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Better use of antibiotics - €1 million

 

On the evening of 6 February 2017, Carlos Moedas, EU Commissioner for Research, Science and Innovation and Vytenis Andriukaitis, EU Commissioner for Health and Food Safety, will award the "Horizon Prize – Better Use of Antibiotics" and "The EU Health Awards for NGO’s fighting Antimicrobial Resistance" at a ceremony to be held in Leuven, Belgium.

The shortlisted candidates for the €1m Better Use of Antibiotics Horizon Prize have been announced as ImmunoPoC, Minicare HNL and PulmoCheck for their ideas on developing and/or bringing-to-market a test to quickly identify whether a patient can be treated safely without antibiotics. Although antibiotics are only effective and necessary for bacterial infections, they are often prescribed for viral infections such as the common cold or bronchitis.

ImmunoPoC™ and Minicare HNL have presented a finger prick test that gives a result on the type of infection within fifteen minutes, so that the right prescription can be given immediately at the point of care. Pulmocheck is developing a device (test strip and fluid version) that reacts within 2-6 minutes to body fluids derived from a bacterial infection.
The winner will be officially announced at the ceremony on 6 February 2017.

This €1 million prize addresses the issue of the unnecessary use of antibiotics, which is contributing to the growing problem of antibiotic resistance. The challenge is to develop a rapid test that will allow healthcare providers to distinguish at the point of care between patients with upper respiratory tract infections that require antibiotics and those that can be treated safely without antibiotics.

 

Why this Prize?

Antimicrobial agents – such as antibiotics – have dramatically reduced the number of deaths from infectious diseases since their introduction 70 years ago. However, through overuse and misuse, many micro-organisms have become resistant to them. It is estimated that each year this growing "antimicrobial resistance" (AMR) causes some 25 000 deaths and over €1.5 billion in healthcare expenses and productivity losses in Europe alone.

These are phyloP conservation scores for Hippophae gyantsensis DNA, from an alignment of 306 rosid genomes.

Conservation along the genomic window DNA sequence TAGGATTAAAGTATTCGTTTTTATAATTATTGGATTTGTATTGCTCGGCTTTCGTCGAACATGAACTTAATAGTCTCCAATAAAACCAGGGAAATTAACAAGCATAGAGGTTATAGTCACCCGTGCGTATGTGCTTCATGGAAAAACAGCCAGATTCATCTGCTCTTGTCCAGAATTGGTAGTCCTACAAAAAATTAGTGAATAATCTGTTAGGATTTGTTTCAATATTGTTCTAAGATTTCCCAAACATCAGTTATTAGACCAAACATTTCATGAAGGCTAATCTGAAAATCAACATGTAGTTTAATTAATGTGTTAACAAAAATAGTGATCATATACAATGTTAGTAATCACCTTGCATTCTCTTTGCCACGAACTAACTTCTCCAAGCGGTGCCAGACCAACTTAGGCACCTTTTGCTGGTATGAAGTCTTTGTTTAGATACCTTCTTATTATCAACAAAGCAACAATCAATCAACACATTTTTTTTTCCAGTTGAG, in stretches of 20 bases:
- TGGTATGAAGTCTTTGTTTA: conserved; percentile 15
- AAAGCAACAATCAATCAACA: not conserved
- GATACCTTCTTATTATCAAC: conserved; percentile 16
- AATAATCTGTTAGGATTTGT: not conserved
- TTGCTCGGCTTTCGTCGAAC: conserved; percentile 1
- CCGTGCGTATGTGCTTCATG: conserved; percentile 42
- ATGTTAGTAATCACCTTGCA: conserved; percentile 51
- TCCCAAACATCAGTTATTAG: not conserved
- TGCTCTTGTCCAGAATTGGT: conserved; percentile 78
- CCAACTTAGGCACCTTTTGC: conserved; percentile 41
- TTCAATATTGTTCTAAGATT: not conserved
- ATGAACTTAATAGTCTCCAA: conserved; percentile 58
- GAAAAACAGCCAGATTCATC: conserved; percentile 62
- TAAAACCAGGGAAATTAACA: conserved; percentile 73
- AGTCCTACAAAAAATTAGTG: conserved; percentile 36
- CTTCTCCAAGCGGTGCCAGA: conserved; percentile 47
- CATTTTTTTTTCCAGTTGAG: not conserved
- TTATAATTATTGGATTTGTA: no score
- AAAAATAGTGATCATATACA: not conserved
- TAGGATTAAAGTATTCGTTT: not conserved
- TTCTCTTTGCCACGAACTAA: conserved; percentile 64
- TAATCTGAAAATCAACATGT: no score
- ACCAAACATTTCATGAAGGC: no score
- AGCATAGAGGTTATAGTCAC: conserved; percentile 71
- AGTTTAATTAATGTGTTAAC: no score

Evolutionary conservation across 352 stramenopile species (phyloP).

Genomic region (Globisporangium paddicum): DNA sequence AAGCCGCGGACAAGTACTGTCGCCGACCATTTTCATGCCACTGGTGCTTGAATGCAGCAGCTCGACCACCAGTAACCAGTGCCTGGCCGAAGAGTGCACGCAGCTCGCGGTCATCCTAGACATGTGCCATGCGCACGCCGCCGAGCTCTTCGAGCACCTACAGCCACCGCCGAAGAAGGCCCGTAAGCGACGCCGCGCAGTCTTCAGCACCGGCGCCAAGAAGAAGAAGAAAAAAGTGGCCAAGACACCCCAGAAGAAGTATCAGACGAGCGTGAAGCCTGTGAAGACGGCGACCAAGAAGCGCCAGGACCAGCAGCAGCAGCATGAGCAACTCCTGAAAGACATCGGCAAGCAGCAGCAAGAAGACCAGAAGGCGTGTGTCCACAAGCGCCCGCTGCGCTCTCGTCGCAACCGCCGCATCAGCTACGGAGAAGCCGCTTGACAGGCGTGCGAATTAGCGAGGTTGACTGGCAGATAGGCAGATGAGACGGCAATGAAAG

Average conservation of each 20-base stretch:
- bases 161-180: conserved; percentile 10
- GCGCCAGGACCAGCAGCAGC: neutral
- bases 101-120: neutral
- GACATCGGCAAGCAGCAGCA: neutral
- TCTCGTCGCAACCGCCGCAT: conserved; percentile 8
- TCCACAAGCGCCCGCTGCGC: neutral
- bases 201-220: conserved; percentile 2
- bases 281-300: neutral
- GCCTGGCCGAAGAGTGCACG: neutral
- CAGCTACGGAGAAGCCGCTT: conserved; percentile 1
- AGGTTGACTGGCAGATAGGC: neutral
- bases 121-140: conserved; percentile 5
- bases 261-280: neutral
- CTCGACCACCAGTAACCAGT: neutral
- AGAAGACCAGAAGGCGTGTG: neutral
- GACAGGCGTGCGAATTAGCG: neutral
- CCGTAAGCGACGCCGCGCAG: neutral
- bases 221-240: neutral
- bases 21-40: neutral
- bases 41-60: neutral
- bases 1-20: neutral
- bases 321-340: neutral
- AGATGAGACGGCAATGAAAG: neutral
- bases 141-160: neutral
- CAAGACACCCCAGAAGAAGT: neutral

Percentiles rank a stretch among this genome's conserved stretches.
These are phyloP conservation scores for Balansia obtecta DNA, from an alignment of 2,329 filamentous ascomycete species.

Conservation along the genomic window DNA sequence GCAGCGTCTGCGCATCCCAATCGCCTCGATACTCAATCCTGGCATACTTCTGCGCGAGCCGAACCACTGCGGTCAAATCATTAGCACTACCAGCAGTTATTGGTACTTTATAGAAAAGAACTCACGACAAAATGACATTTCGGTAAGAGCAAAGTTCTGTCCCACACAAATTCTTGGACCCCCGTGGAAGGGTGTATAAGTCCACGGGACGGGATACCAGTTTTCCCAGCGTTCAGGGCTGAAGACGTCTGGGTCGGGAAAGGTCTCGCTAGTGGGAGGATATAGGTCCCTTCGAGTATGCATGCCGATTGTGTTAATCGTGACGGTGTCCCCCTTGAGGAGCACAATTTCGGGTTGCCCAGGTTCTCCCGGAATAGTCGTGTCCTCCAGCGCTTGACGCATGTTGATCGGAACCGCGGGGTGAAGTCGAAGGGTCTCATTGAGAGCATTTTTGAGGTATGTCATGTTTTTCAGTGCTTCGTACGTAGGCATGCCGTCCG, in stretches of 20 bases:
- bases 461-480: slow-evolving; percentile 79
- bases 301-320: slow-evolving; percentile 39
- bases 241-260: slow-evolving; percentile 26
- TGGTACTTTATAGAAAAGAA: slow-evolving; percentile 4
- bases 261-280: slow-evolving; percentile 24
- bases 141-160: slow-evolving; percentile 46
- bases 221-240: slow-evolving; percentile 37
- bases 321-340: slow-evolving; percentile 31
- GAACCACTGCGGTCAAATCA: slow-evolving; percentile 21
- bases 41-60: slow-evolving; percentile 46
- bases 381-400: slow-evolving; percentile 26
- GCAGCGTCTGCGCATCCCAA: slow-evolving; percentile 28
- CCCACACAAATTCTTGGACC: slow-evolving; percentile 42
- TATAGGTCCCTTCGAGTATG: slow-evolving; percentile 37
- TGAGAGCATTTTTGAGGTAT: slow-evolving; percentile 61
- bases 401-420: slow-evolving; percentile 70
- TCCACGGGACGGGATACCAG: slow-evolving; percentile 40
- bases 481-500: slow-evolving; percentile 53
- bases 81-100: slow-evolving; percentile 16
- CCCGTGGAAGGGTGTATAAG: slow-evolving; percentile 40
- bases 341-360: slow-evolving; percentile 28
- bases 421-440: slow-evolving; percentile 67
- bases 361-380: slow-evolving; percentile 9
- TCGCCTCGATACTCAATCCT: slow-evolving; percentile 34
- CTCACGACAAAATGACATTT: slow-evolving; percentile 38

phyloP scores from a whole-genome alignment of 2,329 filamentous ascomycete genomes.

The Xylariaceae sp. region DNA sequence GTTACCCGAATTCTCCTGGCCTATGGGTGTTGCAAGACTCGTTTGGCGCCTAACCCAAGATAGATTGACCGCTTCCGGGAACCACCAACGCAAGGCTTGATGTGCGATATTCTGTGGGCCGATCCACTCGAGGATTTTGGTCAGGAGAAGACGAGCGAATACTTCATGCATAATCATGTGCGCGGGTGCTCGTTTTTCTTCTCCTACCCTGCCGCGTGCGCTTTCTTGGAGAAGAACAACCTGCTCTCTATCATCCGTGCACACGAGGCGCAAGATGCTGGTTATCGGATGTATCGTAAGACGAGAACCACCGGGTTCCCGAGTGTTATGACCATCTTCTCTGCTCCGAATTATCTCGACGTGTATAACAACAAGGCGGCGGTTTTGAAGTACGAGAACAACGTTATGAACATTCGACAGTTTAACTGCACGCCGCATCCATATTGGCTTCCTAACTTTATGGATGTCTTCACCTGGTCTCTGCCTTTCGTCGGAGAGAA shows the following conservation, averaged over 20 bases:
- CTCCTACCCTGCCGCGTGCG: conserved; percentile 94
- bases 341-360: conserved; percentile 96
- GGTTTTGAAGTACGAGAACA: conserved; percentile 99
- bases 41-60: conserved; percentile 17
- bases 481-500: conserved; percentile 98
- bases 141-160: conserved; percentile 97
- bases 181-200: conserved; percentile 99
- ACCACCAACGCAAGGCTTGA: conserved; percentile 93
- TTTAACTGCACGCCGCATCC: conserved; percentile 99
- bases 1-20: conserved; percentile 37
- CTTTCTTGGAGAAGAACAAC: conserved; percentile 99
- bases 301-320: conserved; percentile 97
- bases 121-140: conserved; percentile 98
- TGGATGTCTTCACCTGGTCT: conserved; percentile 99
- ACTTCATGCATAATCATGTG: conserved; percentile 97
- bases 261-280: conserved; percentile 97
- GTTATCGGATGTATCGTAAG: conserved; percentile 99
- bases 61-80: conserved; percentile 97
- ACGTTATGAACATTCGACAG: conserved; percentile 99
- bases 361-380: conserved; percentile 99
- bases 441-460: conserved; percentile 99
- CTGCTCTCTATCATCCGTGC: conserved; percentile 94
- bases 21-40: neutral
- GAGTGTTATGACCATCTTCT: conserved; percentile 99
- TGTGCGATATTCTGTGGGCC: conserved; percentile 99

Upper respiratory tract infections (such as the common cold, bronchitis and infections of the sinuses, the middle ear and the throat) are a major reason for the prescription of antibiotics, even though many of these infections are due to viruses, where antibiotics are neither effective nor necessary.

Antimicrobial resistance is one of the greatest challenges facing society today and has led to various complementary initiatives such as the European Antibiotic Awareness Day and the Longitude Prize on Antibiotics.

 

Challenge

The Horizon Prize for better use of antibiotics will be awarded for a rapid test to identify, at the point of care, patients with upper respiratory tract infections that can be treated safely without antibiotics.

The test will need to be cheap, rapid, easy-to-use for healthcare providers and non- or minimally invasive for patients. By stopping many patients from taking antibiotics needlessly, it will prevent the side effects of such unnecessary treatment, eliminate the cost of prescribing the antibiotics and, most importantly, decrease the development of resistant bacteria.

The rules of the contest specify the targets that need to be met but do not prescribe the methodology or any technical details of the test, thereby giving applicants total freedom to come up with the most promising and effective solution, be it from an established scientist in the field or from an innovative newcomer.

 

Schedule

  • 17 August 2016: submission closed
  • 18 November 2016: the shortlisted candidates were announced by the European Commission
  • 6 February 2017: the winner will be officially announced at the award ceremony

 

 

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